The scope of Jhumpa Lahiri’s The Lowland is epic: four generations of family through five decades in India and America.
This could be a recipe for disaster, as characters become truncated and neglected in favor of pushing the tale forward. Happily this is not the case here. We become intimate with all of Lahiri’s characters: the brothers Subhash and Udayan, their parents, their (!) wife Guari, their (!) daughter Bela, and Bela’s daughter Meghna.
I appreciate the range of feeling I had for these characters, the deeply flawed Udayan and Guari, the honorable Subhash, the damaged but pushing forward best she can Bela.
I also found some frustration, which kept The Lowlands a 4.5 star book, not a 5 star book. Mainly the changes in “voice,” and being made to figure out each time from whose perspective we were now seeing things. I suppose this could be a fun game, but I found it frustrating and I sometimes had to backtrack once I understood who was now speaking.
Approaching the end of the novel, I simultaneously feared an unsatisfying finish, and relished the possibility of an (I thought) hinted-at twist — is Udayan not dead at all? Is that even possible? The twist, when it comes (we’re not doing spoiler alerts this late in the game, are we?), Guari’s implication in Udayan’s most radical act and thus ultimately his death, is both shocking and played nicely low-key.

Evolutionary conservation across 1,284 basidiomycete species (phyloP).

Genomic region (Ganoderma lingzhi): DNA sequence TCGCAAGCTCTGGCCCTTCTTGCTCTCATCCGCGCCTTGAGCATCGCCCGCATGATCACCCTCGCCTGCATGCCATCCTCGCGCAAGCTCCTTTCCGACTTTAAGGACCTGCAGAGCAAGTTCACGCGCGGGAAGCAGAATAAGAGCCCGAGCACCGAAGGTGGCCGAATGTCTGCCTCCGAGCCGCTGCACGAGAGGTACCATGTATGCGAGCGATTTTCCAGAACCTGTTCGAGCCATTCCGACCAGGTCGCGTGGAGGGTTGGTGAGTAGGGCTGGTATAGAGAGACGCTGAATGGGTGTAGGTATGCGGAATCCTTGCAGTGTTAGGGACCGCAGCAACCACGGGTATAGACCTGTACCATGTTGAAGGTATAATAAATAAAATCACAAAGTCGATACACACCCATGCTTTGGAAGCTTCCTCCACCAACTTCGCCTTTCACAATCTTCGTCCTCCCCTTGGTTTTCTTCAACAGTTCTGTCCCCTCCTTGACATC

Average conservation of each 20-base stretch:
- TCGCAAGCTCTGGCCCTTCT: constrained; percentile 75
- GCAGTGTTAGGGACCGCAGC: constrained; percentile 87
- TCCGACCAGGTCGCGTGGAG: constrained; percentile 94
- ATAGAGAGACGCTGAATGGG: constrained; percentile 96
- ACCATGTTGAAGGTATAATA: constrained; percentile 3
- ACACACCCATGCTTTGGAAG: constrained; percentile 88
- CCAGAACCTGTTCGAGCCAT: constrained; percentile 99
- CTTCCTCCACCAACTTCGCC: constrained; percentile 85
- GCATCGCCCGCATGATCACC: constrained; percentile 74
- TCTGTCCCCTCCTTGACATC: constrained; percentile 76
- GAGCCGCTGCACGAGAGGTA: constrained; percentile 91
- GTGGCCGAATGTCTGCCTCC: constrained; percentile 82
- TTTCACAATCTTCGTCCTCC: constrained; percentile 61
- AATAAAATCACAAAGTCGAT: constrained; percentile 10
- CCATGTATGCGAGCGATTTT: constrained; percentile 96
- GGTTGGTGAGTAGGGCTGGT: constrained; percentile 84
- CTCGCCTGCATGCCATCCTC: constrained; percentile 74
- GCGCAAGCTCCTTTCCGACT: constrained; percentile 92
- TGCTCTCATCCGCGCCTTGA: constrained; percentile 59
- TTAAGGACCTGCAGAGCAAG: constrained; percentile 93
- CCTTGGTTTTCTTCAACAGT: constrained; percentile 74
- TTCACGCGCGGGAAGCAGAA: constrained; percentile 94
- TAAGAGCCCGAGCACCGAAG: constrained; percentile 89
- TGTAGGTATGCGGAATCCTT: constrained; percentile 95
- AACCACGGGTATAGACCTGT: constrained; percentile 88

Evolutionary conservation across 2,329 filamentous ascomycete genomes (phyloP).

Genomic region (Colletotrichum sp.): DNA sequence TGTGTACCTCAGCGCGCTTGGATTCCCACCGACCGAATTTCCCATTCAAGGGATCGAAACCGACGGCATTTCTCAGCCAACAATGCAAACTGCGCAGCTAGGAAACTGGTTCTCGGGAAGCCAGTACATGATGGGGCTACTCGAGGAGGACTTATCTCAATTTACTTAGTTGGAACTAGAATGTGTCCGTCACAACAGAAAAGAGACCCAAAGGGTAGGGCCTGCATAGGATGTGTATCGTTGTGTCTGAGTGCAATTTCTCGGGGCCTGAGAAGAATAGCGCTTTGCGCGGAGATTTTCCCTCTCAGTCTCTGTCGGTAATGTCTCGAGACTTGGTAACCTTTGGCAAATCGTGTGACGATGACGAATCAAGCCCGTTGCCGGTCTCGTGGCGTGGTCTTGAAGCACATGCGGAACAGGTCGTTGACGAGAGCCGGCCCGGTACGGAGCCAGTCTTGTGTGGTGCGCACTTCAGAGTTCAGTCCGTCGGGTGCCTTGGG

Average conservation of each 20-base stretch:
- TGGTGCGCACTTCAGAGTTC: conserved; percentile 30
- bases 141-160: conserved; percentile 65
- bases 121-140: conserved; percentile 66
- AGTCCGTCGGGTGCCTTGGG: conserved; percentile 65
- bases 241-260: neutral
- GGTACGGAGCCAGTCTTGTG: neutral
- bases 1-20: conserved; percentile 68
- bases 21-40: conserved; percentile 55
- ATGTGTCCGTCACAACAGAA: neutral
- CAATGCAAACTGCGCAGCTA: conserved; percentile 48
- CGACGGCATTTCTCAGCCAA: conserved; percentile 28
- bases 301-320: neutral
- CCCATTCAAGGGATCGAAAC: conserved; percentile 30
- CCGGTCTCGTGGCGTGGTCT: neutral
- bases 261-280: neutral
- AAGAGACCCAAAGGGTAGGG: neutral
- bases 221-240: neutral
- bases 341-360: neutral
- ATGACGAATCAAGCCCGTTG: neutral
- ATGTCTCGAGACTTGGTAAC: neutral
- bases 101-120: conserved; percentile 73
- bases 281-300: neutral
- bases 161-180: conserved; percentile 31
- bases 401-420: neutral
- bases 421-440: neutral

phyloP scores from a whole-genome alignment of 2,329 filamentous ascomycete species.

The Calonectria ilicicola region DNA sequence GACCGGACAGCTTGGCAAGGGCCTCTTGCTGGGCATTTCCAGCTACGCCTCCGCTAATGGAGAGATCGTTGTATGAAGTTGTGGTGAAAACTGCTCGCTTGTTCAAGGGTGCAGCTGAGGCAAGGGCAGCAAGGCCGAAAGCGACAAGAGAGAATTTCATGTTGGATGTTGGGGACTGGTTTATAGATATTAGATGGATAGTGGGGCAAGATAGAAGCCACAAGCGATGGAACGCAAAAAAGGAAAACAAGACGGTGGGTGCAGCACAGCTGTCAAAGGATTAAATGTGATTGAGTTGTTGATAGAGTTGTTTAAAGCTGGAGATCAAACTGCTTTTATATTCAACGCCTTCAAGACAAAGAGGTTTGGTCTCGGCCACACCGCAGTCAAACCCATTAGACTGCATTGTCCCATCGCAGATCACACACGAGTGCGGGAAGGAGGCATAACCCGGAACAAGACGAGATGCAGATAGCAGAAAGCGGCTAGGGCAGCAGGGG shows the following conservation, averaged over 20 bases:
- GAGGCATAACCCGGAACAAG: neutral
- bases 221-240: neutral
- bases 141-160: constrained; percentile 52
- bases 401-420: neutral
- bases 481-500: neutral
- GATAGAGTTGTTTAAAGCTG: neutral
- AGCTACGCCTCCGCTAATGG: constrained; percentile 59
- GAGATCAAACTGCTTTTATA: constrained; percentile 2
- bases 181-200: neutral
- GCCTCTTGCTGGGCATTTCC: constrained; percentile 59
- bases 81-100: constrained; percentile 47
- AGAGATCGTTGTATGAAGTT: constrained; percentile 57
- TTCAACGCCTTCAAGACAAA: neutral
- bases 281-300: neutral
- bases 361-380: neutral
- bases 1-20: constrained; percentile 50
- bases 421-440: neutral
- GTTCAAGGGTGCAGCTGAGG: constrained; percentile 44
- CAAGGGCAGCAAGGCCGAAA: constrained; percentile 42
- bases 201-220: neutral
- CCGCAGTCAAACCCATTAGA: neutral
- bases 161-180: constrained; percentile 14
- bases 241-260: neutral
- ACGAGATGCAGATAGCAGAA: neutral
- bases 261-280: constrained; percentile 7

A sure sign of my feelings for this book is this: I was very late with this review, coming in less than two hours before our deadline. I decided I needed to try to skim the last 150 pages and do my best with the review… but I was simply not able to do that. The writing is too good for that, and I had to hang in there and push through at the expense of sleep and work.
Booker judges, vote for Subhash and his clan!